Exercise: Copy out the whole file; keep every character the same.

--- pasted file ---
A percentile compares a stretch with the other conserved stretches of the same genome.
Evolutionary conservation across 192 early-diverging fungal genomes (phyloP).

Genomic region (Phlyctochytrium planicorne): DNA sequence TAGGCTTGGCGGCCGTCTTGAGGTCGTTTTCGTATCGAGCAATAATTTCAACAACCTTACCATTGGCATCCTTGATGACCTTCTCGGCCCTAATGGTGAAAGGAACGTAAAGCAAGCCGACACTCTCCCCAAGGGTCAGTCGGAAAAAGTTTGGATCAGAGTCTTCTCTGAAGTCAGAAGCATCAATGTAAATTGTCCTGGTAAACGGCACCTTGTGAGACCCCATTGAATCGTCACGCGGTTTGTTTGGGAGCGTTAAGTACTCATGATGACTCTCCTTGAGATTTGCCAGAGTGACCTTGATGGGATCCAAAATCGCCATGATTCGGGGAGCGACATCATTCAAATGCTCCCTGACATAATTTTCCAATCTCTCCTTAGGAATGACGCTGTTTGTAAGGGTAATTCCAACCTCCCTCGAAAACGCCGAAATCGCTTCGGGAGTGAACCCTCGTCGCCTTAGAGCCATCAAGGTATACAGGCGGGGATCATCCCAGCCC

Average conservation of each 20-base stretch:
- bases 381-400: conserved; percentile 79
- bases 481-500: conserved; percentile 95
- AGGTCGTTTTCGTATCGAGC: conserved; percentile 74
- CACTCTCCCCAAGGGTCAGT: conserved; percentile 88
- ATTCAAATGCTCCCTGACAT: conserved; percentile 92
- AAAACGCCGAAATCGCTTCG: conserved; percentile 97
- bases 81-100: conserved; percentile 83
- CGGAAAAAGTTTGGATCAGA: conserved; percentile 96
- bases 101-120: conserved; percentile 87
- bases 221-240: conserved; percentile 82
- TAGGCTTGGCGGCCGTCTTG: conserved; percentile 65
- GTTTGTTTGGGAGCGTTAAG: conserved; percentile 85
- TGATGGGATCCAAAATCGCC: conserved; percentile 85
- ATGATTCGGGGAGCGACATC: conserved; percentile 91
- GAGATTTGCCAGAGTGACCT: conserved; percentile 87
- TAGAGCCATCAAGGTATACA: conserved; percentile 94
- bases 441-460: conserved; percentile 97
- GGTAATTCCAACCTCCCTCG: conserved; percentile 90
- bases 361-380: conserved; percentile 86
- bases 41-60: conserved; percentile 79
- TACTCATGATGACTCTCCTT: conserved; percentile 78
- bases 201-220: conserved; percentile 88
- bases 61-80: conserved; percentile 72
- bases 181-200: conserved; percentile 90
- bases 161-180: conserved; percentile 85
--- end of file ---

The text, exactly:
A percentile compares a stretch with the other conserved stretches of the same genome.
Evolutionary conservation across 192 early-diverging fungal genomes (phyloP).

Genomic region (Phlyctochytrium planicorne): DNA sequence TAGGCTTGGCGGCCGTCTTGAGGTCGTTTTCGTATCGAGCAATAATTTCAACAACCTTACCATTGGCATCCTTGATGACCTTCTCGGCCCTAATGGTGAAAGGAACGTAAAGCAAGCCGACACTCTCCCCAAGGGTCAGTCGGAAAAAGTTTGGATCAGAGTCTTCTCTGAAGTCAGAAGCATCAATGTAAATTGTCCTGGTAAACGGCACCTTGTGAGACCCCATTGAATCGTCACGCGGTTTGTTTGGGAGCGTTAAGTACTCATGATGACTCTCCTTGAGATTTGCCAGAGTGACCTTGATGGGATCCAAAATCGCCATGATTCGGGGAGCGACATCATTCAAATGCTCCCTGACATAATTTTCCAATCTCTCCTTAGGAATGACGCTGTTTGTAAGGGTAATTCCAACCTCCCTCGAAAACGCCGAAATCGCTTCGGGAGTGAACCCTCGTCGCCTTAGAGCCATCAAGGTATACAGGCGGGGATCATCCCAGCCC

Average conservation of each 20-base stretch:
- bases 381-400: conserved; percentile 79
- bases 481-500: conserved; percentile 95
- AGGTCGTTTTCGTATCGAGC: conserved; percentile 74
- CACTCTCCCCAAGGGTCAGT: conserved; percentile 88
- ATTCAAATGCTCCCTGACAT: conserved; percentile 92
- AAAACGCCGAAATCGCTTCG: conserved; percentile 97
- bases 81-100: conserved; percentile 83
- CGGAAAAAGTTTGGATCAGA: conserved; percentile 96
- bases 101-120: conserved; percentile 87
- bases 221-240: conserved; percentile 82
- TAGGCTTGGCGGCCGTCTTG: conserved; percentile 65
- GTTTGTTTGGGAGCGTTAAG: conserved; percentile 85
- TGATGGGATCCAAAATCGCC: conserved; percentile 85
- ATGATTCGGGGAGCGACATC: conserved; percentile 91
- GAGATTTGCCAGAGTGACCT: conserved; percentile 87
- TAGAGCCATCAAGGTATACA: conserved; percentile 94
- bases 441-460: conserved; percentile 97
- GGTAATTCCAACCTCCCTCG: conserved; percentile 90
- bases 361-380: conserved; percentile 86
- bases 41-60: conserved; percentile 79
- TACTCATGATGACTCTCCTT: conserved; percentile 78
- bases 201-220: conserved; percentile 88
- bases 61-80: conserved; percentile 72
- bases 181-200: conserved; percentile 90
- bases 161-180: conserved; percentile 85